William Peter Blatty doesn’t fuck around. Best known for his 1971 novel The Exorcist (source of the 1973 film), Blatty writes, directs, and produces stories that wrestle with religion, quantum physics, the often-bleak nature of human existence, and some pretty awful jokes. He isn’t a great artist; his prose is overwrought and often hilariously clunky (“The genial and diminutive Armenian Prelate’s wily little eyes held a mischievous glitter”), and his grim single-mindedness often translates into a tone-deaf mixture of violence and bad comedy. But he’s an undeniably singular writer, and his work is compelling and thought-provoking for those who can get beyond its pulpy absurdities. Dimiter, Blatty’s newest book, is in his usual style, with thick melodrama and a plot that verges on profundity before settling on some simple, almost mundane truths.

The novel’s plot doesn’t become entirely clear until the final 20 pages. Before that, there’s a great deal of incident with a large cast, connected by implication and a tenuous investigation into the nature of God and evil. In 1973 Albania, a nameless prisoner is arrested by authorities and put through horrific torture, but he refuses to reveal his name or purpose. A year later in Jerusalem, a doctor contemplates a series of seemingly mystical occurrences at his hospital, while his police-detective friend still mourns the deaths of his wife and son. All three are brought together by a mystery involving murder, international intrigue, and Christian belief.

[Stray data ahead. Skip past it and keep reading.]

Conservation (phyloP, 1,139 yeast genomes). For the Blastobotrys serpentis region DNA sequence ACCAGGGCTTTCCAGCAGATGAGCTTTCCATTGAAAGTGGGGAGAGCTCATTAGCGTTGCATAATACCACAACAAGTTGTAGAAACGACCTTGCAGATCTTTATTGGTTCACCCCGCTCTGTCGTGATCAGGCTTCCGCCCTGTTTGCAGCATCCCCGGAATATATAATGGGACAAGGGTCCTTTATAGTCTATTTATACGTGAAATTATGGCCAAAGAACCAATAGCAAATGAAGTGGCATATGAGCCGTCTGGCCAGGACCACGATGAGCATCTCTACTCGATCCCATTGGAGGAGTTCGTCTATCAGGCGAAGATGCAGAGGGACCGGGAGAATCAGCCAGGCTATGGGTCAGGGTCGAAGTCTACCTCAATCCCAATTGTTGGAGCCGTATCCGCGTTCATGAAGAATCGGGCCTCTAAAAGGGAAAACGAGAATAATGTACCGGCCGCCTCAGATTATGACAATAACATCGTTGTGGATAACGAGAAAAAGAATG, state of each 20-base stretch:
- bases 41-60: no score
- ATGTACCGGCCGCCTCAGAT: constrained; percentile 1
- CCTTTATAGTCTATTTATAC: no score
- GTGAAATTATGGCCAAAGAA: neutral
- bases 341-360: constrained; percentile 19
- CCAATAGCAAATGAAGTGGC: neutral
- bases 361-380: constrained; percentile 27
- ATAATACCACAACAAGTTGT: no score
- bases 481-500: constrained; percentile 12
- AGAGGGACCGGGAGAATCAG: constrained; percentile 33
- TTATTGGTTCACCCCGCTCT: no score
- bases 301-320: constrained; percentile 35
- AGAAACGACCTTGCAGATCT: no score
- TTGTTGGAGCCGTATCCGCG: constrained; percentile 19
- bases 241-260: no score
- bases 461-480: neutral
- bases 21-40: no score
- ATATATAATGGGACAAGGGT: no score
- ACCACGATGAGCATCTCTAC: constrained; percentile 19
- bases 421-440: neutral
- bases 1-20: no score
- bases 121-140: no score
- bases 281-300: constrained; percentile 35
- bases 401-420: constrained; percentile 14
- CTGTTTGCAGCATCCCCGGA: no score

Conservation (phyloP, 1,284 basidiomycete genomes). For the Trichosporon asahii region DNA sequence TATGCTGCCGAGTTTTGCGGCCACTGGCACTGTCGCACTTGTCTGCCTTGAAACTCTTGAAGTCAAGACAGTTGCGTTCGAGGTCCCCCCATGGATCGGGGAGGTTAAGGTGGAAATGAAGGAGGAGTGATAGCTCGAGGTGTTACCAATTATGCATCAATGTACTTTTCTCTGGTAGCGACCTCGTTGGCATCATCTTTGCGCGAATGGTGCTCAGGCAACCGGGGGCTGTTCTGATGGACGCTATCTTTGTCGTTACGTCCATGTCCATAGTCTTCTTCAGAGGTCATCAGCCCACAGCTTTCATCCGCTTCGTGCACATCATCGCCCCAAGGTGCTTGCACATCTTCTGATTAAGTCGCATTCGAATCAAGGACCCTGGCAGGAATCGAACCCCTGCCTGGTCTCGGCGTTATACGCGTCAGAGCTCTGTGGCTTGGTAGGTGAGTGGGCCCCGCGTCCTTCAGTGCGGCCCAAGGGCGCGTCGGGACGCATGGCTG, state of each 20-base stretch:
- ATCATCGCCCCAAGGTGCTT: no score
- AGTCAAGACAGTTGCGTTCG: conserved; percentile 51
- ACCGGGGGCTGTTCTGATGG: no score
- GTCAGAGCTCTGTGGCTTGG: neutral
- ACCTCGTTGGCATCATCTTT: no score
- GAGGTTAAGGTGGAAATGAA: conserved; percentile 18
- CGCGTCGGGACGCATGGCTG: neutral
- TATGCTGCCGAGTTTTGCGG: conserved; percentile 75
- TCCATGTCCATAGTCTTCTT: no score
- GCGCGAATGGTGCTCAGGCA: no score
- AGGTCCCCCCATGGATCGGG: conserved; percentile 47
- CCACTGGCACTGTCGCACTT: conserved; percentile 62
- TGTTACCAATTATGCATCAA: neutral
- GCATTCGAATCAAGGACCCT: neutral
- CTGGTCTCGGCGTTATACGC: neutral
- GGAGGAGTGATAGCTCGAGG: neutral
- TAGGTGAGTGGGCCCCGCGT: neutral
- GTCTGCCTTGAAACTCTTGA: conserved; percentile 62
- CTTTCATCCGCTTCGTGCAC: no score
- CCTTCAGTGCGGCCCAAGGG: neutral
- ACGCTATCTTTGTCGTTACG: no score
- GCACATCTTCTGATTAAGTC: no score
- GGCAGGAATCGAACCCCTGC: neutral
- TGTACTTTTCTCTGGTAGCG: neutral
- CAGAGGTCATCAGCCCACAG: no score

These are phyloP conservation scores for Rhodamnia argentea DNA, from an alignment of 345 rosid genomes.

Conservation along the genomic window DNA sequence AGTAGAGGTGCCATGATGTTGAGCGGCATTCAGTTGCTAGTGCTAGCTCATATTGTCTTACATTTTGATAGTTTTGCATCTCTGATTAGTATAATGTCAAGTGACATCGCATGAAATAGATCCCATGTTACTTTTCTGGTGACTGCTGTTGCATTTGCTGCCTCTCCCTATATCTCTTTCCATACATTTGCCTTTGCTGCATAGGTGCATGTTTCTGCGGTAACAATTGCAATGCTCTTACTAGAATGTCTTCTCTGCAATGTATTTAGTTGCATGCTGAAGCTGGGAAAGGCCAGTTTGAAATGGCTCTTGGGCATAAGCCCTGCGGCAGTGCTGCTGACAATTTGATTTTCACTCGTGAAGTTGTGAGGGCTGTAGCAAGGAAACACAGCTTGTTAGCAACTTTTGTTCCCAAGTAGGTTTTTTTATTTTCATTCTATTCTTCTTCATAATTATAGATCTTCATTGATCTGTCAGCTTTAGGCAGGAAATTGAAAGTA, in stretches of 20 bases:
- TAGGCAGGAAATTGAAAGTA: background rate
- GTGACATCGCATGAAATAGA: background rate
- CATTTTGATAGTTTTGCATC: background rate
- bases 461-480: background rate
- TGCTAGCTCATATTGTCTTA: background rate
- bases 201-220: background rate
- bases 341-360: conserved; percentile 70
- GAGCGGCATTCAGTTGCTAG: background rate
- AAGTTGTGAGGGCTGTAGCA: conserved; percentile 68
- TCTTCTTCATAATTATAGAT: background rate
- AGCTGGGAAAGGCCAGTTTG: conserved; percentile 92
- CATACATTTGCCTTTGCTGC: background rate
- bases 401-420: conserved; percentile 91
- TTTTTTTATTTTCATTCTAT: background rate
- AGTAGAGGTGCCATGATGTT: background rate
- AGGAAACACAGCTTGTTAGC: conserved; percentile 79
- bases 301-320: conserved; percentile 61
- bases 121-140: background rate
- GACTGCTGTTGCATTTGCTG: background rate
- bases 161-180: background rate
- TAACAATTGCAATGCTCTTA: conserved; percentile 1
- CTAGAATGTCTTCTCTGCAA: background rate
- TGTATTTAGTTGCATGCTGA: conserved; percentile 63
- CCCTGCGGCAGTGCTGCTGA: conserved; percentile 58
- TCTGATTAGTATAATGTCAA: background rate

Blatty’s greatest strength has also always been his most mockable weakness: his complete, unabashed sincerity. Dimiter is so unhampered by the agonies of irony and self-awareness that it’s occasionally impossible to read with a straight face, as characters dream deep symbols and one-liners are delivered with the force of prophecy. And yet that same unwinking intensity gives the story its power. Never boring even at its most florid, the novel is ridiculous yet moving, a parable about suffering and belief that never entirely achieves the transcendence it strives for. Blatty’s work isn’t for everyone, and those not enamored of his idiosyncrasies won’t find anything new here. Dimiter’s success is that it’s nothing less than the exact sum of its parts, a modestly gripping read with enough good fortune to be ignorant about its irrelevance.